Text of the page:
DAPL protesters brace for federal ambush at Standing Rock


The 100 or so remaining demonstrators at the site where they have camped out for months to protest the Dakota Access Pipeline construction chanted and drummed as law enforcement officials from numerous jurisdictions gathered north of the camp. Authorities and protestors were waiting for the Wednesday afternoon deadline that Gov. Doug Burgum set for the camp to clear so private contractors can finish the controversial pipeline.

In the snowcapped Oceti Sakowin campsite in Cannon Ball, North Dakota, several activists broadcast from numerous Facebook Live feeds as protesters braced for what is likely a bitter end to a months-long resistance to the pipeline. As of 2 p.m. ET, more than 6,000 people watched a Facebook Live stream that showed protesters braving the snow, sleet, and rain to make one last stand against what they see as desecration of the sacred land of the Standing Rock Sioux tribe.

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Demonstrators set fire to Standing Rock camp
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Demonstrators set fire to Standing Rock camp
A building burns after it was set alight by protesters preparing to evacuate the main opposition camp against the Dakota Access oil pipeline near Cannon Ball, North Dakota, U.S., February 22, 2017. REUTERS/Terray Sylvester
Chanse Zavalla, 26, from California, watches a building burn after it was set alight by protesters preparing to evacuate the main opposition camp against the Dakota Access oil pipeline near Cannon Ball, North Dakota, U.S., February 22, 2017. REUTERS/Terray Sylvester
An opponent of the Dakota Access oil pipeline warms his hands beside a building set on fire by protesters preparing to evacuate the main opposition camp against the pipeline near Cannon Ball, North Dakota, U.S., February 22, 2017. REUTERS/Terray Sylvester
An opponent of the Dakota Access oil pipeline watches a building burn after it was set alight by protesters preparing to evacuate the main opposition camp against the pipeline near Cannon Ball, North Dakota, U.S., February 22, 2017. REUTERS/Terray Sylvester
A building burns after it was set alight by protesters preparing to evacuate the main opposition camp against the Dakota Access oil pipeline near Cannon Ball, North Dakota, U.S., February 22, 2017. REUTERS/Terray Sylvester
A building burns after it was set alight by protesters preparing to evacuate the main opposition camp against the Dakota Access oil pipeline near Cannon Ball, North Dakota, U.S., February 22, 2017. REUTERS/Terray Sylvester
A building burns after being set alight by protesters preparing to evacuate the main opposition camp against the Dakota Access oil pipeline near Cannon Ball, North Dakota, U.S., February 22, 2017. REUTERS/Terray Sylvester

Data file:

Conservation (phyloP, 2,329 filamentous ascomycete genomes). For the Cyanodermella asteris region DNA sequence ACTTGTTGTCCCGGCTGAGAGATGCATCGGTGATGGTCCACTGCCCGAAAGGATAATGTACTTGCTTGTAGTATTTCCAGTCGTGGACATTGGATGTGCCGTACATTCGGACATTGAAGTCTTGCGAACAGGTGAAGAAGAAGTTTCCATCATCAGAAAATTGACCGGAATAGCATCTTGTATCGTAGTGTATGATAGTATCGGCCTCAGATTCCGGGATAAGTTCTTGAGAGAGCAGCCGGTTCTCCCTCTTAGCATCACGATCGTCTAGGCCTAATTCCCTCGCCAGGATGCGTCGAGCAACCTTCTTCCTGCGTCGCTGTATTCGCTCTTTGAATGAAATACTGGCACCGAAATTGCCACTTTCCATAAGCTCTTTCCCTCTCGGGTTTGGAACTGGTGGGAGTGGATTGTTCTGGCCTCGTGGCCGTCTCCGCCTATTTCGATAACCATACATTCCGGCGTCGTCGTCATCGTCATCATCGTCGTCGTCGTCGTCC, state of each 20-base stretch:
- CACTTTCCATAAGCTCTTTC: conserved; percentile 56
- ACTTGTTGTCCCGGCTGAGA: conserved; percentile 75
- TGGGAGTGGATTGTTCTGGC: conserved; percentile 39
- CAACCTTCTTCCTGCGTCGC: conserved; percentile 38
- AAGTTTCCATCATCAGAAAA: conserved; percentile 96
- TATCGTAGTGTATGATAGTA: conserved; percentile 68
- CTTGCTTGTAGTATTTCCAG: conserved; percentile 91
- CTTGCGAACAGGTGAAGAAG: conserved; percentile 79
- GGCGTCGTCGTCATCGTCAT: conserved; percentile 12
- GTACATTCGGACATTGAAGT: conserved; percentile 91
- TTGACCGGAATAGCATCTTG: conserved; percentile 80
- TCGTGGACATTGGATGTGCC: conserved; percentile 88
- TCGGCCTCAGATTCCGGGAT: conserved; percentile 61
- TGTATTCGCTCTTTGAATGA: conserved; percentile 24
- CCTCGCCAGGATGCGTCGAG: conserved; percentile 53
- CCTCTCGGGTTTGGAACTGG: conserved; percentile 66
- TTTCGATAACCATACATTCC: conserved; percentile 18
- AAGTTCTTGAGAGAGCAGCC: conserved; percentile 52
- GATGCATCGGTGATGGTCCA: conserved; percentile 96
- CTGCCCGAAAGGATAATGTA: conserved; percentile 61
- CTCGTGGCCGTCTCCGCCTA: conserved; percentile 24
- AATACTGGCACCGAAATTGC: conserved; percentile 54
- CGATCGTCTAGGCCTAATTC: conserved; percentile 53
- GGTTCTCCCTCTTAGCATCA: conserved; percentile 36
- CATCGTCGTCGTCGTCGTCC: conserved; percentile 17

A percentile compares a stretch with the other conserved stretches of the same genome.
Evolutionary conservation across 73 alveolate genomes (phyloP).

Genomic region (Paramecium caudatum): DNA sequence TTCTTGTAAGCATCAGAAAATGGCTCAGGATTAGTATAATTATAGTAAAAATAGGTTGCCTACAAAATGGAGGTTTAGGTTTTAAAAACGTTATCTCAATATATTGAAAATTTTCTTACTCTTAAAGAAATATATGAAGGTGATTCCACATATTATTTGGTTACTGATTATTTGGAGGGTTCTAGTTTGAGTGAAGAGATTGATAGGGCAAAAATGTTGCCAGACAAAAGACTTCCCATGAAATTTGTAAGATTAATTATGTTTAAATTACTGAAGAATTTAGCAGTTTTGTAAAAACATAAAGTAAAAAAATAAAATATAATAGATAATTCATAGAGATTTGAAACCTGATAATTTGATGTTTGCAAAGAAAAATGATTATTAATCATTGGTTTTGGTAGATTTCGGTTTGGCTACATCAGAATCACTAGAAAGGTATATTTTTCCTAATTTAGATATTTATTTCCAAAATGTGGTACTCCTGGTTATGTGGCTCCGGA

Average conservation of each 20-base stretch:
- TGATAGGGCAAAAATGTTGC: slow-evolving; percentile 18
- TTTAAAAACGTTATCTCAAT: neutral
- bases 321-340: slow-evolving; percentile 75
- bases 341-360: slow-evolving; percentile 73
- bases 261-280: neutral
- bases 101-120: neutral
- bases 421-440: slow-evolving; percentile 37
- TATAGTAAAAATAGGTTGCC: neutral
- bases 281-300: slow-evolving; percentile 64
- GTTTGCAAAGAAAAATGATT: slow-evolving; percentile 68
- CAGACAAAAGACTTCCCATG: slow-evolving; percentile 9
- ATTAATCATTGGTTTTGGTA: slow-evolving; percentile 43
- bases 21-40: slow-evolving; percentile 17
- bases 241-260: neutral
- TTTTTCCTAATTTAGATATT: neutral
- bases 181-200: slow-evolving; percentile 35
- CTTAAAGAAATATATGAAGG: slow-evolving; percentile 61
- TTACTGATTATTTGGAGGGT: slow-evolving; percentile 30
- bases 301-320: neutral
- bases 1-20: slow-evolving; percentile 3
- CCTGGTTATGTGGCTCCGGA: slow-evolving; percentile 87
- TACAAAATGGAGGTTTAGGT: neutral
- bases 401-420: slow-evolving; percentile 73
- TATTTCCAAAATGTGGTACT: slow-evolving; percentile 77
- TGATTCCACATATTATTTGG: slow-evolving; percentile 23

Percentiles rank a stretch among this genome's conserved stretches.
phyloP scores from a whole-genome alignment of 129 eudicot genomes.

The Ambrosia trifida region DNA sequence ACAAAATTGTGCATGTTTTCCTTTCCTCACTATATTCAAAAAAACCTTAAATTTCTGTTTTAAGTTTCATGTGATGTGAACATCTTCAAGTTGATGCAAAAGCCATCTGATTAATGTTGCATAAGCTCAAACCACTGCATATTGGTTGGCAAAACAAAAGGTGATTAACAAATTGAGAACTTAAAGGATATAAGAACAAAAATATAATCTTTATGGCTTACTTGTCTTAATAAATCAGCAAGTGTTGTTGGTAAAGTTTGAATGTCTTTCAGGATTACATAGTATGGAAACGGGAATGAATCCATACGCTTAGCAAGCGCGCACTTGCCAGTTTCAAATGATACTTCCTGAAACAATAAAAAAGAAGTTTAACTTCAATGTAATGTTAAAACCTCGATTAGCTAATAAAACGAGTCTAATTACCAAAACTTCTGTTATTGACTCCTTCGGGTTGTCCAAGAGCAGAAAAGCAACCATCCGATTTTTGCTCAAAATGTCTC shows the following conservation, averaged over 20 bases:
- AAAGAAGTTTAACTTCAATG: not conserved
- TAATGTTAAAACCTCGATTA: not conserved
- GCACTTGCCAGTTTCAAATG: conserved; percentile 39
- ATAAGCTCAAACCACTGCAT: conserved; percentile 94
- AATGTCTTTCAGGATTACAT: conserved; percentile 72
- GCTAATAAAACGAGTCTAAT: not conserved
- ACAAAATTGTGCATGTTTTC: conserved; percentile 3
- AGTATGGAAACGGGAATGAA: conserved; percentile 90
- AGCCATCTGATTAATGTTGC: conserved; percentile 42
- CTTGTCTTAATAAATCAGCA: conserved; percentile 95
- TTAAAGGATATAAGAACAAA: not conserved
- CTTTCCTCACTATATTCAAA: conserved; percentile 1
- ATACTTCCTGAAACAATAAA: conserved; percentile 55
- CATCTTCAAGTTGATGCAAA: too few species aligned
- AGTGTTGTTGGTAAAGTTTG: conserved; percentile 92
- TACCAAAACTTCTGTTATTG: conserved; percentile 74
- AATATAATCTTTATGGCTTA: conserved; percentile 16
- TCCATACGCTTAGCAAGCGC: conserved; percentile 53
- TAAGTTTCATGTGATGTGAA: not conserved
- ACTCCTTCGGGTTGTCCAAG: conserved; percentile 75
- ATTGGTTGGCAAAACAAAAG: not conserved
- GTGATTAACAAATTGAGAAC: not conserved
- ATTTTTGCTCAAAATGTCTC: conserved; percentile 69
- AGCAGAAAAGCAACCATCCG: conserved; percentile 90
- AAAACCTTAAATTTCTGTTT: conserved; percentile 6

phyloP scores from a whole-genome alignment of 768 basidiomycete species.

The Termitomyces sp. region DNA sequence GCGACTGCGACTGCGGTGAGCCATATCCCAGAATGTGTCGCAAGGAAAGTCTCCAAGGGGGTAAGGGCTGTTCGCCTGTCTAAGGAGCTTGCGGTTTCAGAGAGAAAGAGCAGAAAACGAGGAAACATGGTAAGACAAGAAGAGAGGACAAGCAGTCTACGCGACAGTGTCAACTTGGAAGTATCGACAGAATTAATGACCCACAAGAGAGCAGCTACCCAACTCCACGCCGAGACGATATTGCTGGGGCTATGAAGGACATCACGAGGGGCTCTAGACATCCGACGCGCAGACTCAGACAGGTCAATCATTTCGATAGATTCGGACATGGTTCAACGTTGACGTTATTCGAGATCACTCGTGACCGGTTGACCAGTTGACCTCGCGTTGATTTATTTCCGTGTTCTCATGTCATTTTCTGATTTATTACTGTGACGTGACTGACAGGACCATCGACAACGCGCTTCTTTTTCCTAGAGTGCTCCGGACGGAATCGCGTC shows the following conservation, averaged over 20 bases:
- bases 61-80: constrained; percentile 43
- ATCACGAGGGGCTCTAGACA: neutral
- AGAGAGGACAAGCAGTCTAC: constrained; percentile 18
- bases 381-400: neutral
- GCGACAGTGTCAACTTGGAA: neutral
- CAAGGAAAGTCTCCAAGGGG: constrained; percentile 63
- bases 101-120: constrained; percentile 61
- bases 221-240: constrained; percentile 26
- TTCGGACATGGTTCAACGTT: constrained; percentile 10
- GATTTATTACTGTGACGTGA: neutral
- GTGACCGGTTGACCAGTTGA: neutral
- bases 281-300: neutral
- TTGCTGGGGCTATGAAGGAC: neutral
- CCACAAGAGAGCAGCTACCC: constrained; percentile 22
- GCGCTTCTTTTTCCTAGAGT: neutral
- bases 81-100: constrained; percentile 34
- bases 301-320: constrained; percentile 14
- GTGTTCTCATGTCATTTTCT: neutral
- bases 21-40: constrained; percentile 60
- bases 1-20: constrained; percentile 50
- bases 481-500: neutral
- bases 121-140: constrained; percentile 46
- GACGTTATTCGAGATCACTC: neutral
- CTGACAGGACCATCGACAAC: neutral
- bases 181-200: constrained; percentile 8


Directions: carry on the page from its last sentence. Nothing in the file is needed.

Buildings burn after being set alight by protesters preparing to evacuate the main opposition camp against the Dakota Access oil pipeline near Cannon Ball, North Dakota, U.S., February 22, 2017. REUTERS/Terray Sylvester TPX IMAGES OF THE DAY
Chanse Zavalla, 26, from California, walks past a building set alight by protesters preparing to evacuate the main opposition camp against the Dakota Access oil pipeline near Cannon Ball North Dakota, U.S., February 22, 2017. REUTERS/Terray Sylvester
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"Today is not going to be one of the proudest days for the state of North Dakota," one protester declared in a Facebook Live video. "This is a stain on the history of North Dakota and America. This is the 21st century Trail of Tears."

Once covered in tents and makeshift structures, Oceti Sakowin is now mostly empty, save for the garbage left behind by protesters who are already gone. One building burned in the background, with one video suggesting the protesters would rather burn it themselves than have law enforcement take it from them. Many carried upside down American flags, while others unfurled a banner that read "Who are you serving and protecting?"

One of the most compelling videos was of aerial footage taken from a drone. It showed what's left of the protesters' camp in addition to the gathering of law enforcement to the north. A protester in another video claimed law enforcement had technology that could block Facebook Live feeds so that video of the actual raid doesn't reach the internet. It also claimed that news media were being kept well outside of the camp for the same reason.

In the many Facebook groups dedicated to the #NoDAPL movement, protesters pledge to stand but not resist in an effort to keep the raid from getting violent. It's unclear what methods law enforcement will use to clear the camp, but the protesters are pledging to keep their movement going even long after Wednesday's deadline.

"You cannot arrest a movement," one protester said.

The post DAPL Protesters Brace For Federal Ambush At Standing Rock appeared first on Vocativ.

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